If you are someone who suffers from persistent hunching or rounding of your shoulders, seeking to relieve tightness in your Pectoral (pec) muscles could be one of the simplest, yet the most effective solution to your problems.
A lot of people have tightness in their pecs and what’s worse is that they don’t even know it.
As we spend more time sitting in front of our computers and phones, we hunch our bodies and round our shoulders forward, which closes off the chest area causing the pecs to tighten up.
This is a problem because chronic tightness in the pec muscles can solidify the effects of rounded shoulders and keep you in a hunched back position.
As your pecs get tighter and tighter your posture will proportionally grow worse.
All is not lost though!
By learning how to self-massage your pecs and stretch them properly, you can begin to relieve the tightness in them and hopefully restore good shoulder posture too.
The only issue is that releasing and stretching the pecs isn’t as simple as most people think.
This post is written to teach you the basics of the pec muscles, how to release them and then finally stretch them out.
People who have lived a sedentary lifestyle and have developed bad posture should find this post particularly valuable.
How Do the Pecs get Tight?
As discussed in the introduction, the primary reason is due to the type of lifestyle many of us live today.
Many of us work a 9-5 job where we spend a lot of our time sitting in front of a computer screen.
The more we sit at our desks, the more we hunch over pushing our head forward towards the screen, and also rounding our shoulders in the process.
This process not only happens when we are sitting at our desk, but also as we look down at our mobile devices.
The problem has gotten so bad that the term ‘Text Neck‘ has become a common term to describe the bad posture that can develop from looking down at your mobile too much.
However, it isn’t technology that is the problem, but more the unhelpful posture habits we develop when using them.
When we sit with bad posture, what normally happens is that the chest area becomes smaller as we hunch forward, this causes the pecs to be held in a shortened position for long periods of time.
After a while, the pecs will adapt to this short position and tighten up.
Years can go by where a person will never stretch out their pecs or even know that they have tight pecs.
As a result, the tightness will gradually start to cause other problems in the body.
Why Is Tightness in the Pecs Bad?
Despite the pecs being such an overlooked muscle to stretch, I now believe it is one of the most important muscles to ensure is at its optimal length for a number of reasons:
- Tightness in the pecs contributes to postural dysfunctions such as rounded shoulders and forward head posture.
- Having tight pecs pulls the shoulder joint into a less than optimal position leading to mobility issues and increases the chance of sustaining an injury.
- It can cause aches and pains across the front of the chest and shoulders.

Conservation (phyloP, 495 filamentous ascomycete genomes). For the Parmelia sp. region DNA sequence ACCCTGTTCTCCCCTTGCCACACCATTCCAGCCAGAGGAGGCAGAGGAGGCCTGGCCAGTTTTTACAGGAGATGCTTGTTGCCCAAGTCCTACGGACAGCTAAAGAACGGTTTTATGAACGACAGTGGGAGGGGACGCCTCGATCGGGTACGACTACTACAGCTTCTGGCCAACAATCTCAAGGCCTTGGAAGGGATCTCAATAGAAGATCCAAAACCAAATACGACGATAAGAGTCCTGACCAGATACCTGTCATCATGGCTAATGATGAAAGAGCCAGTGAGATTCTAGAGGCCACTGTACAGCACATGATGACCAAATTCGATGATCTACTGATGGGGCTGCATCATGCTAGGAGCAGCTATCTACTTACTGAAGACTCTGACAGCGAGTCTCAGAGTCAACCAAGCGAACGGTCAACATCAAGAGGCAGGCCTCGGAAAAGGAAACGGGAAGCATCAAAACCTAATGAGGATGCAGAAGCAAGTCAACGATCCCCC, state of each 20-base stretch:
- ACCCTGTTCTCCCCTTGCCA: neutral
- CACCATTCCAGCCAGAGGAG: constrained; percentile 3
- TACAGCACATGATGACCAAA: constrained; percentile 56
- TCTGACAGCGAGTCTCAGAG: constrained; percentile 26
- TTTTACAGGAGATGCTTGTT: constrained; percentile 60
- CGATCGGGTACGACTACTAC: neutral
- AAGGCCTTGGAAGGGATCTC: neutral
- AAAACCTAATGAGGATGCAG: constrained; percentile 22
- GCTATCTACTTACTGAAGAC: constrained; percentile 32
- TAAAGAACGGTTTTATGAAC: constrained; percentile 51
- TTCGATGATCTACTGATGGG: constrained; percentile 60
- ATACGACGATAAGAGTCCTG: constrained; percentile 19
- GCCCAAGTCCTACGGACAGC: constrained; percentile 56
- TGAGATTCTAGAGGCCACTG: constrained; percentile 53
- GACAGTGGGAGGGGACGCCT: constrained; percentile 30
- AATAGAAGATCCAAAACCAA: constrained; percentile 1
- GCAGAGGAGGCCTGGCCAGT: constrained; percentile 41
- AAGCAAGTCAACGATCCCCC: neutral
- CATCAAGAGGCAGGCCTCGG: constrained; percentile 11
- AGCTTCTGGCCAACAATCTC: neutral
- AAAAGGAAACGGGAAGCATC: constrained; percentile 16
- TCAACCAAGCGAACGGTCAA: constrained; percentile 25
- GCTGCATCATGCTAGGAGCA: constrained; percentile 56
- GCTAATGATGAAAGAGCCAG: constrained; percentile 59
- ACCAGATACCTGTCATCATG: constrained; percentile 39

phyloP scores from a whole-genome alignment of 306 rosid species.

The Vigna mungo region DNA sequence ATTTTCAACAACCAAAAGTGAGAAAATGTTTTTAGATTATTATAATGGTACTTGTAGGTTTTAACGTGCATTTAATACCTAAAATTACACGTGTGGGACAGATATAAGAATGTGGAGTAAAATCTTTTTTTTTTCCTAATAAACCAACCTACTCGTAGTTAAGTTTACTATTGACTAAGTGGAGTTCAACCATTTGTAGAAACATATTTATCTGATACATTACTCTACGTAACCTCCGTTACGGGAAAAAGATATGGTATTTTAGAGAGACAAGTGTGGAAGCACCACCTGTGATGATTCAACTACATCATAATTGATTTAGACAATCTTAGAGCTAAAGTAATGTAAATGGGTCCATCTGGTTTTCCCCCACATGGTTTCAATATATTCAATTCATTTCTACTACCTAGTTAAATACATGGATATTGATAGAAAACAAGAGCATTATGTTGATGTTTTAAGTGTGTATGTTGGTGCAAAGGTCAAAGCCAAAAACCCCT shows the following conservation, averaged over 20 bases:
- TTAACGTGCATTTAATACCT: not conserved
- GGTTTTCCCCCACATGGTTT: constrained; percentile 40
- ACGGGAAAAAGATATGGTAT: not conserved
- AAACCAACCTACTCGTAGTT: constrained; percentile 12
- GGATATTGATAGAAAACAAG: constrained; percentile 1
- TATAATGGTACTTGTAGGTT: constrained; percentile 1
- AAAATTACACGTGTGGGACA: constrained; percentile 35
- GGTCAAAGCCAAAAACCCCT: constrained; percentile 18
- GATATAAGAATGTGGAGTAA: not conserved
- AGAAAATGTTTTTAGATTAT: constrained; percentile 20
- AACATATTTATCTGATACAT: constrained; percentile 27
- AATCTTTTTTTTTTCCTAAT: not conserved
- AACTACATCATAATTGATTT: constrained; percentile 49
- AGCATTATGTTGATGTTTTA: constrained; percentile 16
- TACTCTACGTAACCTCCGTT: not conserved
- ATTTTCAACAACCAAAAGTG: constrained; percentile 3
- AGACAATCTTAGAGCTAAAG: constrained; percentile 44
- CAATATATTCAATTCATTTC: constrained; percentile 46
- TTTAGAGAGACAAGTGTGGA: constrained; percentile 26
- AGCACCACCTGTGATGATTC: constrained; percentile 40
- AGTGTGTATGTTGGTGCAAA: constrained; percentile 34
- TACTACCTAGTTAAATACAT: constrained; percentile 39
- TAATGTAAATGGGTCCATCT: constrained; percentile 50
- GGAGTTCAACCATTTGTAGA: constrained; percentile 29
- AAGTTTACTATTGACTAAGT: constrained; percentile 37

- Tightness can destroy your confidence by pulling you into a ‘timid’ bodily stance.
The reasons listed above are what I have found to be the symptoms in my own case.
After living a sedentary lifestyle for years without stretching my chest area I noticed that my rounded shoulders brought a long with it a lot of aches in my both shoulders and across my chest.
Most notably when I got up from sitting or sleeping, I would pull my shoulders apart to get some relief and I would get a crunching noise across my chest.
However, the relief was short lived as the tightness in my pec muscles would pull my shoulders back into its rounded position.
My shoulder area ached all the time as well. I lived like this for years without knowing what the issue was.
When I did finally take the time to release the tightness in my pecs the problem started to get better and my posture too.
Relieving tightness in the pecs should also open up your chest area. If you are someone who would consider yourself ‘pigeon chested’ then releasing the pecs may also help.
Once the chest area is open you will also find that breathing may become easier as your lungs now have more room to expand.
Ok, So How Do I Stretch the Pecs?
Restoring your pec muscles to its proper length is a three-step process.
- Understanding that the pectoral muscles are made up of two different muscles. Once you understand how they are laid out, you will know the areas you need to target.
- Performing self-myofascial release to relieve any trigger points/knots that cause tightness.
- Once the muscles have been released, you will then need to begin stretching them out.
Steps 2 and 3 and not one-offs but will most likely need to be repeated. The more tightness you have the more times you will have to repeat those steps.
Ok, now you know the process, let’s get started!
Understanding the Pectorals: The Pec Major and Minor
The Pecs are made up of two main muscles: The pec Major and Minor.
The Pectoralis Major
Everyone knows about the pec major (shown in the diagram above), or at least have noticed them in their own body.
It’s the large muscle that covers the upper chest area, starting at the sternum and collar bone and from there attaches to your upper arm.